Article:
Using Quantile Regression to Examine Health Care Expenditures during the Great Recession
Article first published online: 17 OCT 2013
© Health Research and Educational Trust
Health Services Research
Volume 49, Issue 2, pages 705–730, April 2014
How to Cite
Chen, J., Vargas-Bustamante, A., Mortensen, K. and Thomas, S. B. (2014), Using Quantile Regression to Examine Health Care Expenditures during the Great Recession. Health Services Research, 49: 705–730. doi: 10.1111/1475-6773.12113
- Issue published online: 27 MAR 2014
- Article first published online: 17 OCT 2013
- Manuscript Accepted: 14 AUG 2013
- Eunice Kennedy Shriver National Center for Child Health and Human Development. Grant Number: R24-HD041041
- Maryland Population Research Center
- MPRC Seed Grant Program
- Health care expenditures;
- quantile regression;
- economic recession;
- racial and ethnic disparities
To examine the association between the Great Recession of 2007–2009 and health care expenditures along the health care spending distribution, with a focus on racial/ethnic disparities.
Data Sources/Study Setting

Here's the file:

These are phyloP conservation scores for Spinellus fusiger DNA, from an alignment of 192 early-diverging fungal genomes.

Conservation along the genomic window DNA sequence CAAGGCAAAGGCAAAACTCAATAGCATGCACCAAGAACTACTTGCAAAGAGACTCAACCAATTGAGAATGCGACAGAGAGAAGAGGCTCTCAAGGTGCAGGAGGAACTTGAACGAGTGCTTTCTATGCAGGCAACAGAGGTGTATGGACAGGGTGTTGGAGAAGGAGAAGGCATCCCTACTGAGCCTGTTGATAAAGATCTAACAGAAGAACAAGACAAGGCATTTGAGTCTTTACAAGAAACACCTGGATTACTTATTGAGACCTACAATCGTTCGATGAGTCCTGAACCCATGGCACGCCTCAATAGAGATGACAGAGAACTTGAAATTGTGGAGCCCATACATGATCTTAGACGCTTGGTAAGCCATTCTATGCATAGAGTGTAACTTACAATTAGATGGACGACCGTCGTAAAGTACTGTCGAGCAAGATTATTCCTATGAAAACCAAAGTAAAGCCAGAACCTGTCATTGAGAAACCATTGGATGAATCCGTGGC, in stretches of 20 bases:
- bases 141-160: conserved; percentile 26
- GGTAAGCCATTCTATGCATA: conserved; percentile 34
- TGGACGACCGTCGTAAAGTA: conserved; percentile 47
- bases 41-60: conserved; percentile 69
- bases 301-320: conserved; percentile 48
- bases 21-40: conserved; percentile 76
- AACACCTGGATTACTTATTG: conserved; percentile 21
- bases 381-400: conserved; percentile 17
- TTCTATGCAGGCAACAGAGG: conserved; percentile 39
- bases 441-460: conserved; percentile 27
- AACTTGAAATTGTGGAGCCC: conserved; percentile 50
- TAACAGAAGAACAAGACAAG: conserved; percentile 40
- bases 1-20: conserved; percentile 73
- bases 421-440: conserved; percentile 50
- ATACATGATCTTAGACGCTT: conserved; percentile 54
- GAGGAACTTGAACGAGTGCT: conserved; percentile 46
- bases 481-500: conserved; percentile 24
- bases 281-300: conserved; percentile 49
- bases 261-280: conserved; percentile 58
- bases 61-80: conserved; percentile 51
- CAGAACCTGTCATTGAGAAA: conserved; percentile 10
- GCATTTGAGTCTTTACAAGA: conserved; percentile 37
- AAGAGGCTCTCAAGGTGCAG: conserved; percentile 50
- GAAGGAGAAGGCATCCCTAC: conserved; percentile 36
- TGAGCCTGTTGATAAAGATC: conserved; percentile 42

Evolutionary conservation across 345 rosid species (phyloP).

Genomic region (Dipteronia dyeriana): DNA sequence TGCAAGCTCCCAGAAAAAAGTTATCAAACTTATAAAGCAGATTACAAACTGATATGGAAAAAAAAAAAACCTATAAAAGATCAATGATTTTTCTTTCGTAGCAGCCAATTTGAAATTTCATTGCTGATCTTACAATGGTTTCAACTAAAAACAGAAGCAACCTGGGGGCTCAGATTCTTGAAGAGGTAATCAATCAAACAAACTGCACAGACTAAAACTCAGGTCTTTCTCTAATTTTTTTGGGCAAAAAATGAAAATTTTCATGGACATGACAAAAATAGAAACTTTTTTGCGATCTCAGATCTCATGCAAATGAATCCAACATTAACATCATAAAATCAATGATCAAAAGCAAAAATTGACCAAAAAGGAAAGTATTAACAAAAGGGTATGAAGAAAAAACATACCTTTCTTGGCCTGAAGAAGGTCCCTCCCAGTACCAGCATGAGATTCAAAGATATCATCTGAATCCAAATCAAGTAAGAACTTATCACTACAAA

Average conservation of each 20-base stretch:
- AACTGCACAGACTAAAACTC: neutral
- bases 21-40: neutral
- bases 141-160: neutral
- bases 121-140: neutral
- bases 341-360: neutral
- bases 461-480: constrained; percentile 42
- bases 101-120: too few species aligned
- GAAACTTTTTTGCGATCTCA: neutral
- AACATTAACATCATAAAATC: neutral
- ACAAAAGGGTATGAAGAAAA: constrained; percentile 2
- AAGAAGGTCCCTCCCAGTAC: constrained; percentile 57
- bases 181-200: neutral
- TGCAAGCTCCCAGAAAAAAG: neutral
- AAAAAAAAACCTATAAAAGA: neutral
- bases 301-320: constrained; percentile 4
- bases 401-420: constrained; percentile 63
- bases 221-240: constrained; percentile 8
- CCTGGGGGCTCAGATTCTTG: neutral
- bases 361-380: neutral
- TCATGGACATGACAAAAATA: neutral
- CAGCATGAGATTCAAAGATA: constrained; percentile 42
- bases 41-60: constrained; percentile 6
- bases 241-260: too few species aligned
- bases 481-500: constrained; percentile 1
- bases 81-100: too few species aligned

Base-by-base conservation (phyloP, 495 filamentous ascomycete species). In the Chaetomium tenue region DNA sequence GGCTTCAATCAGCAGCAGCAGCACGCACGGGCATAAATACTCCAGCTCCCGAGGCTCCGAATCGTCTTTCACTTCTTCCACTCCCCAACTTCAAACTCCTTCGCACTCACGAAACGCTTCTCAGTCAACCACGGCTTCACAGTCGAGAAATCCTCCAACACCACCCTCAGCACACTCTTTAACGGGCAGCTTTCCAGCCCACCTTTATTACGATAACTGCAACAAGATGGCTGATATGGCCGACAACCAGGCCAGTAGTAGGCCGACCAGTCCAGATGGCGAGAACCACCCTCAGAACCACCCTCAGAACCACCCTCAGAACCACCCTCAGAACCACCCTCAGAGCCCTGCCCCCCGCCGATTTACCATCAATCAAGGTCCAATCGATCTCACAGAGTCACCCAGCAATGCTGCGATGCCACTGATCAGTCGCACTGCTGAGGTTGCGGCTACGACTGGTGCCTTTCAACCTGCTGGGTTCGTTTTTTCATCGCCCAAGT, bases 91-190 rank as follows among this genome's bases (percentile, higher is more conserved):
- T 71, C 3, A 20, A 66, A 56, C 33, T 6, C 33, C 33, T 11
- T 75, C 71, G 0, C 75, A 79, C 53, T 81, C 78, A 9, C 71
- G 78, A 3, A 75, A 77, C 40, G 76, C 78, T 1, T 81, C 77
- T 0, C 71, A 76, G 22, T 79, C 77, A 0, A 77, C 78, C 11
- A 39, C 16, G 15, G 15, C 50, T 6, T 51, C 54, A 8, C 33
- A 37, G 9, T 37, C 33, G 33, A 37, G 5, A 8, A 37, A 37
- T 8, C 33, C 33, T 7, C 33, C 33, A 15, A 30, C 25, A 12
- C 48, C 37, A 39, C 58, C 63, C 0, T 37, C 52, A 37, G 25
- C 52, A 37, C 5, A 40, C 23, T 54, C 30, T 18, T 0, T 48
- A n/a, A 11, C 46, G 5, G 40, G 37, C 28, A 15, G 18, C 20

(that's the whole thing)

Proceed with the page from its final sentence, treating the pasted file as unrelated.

Secondary data analyses of the Medical Expenditure Panel Survey (2005–2006 and 2008–2009).
Quantile multivariate regressions are employed to measure the different associations between the economic recession of 2007–2009 and health care spending. Race/ethnicity and interaction terms between race/ethnicity and a recession indicator are controlled to examine whether minorities encountered disproportionately lower health spending during the economic recession.
The Great Recession was significantly associated with reductions in health care expenditures at the 10th–50th percentiles of the distribution, but not at the 75th–90th percentiles. Racial and ethnic disparities were more substantial at the lower end of the health expenditure distribution; however, on average the reduction in expenditures was similar for all race/ethnic groups. The Great Recession was also positively associated with spending on emergency department visits.
This study shows that the relationship between the Great Recession and health care spending varied along the health expenditure distribution. More variability was observed in the lower end of the health spending distribution compared to the higher end.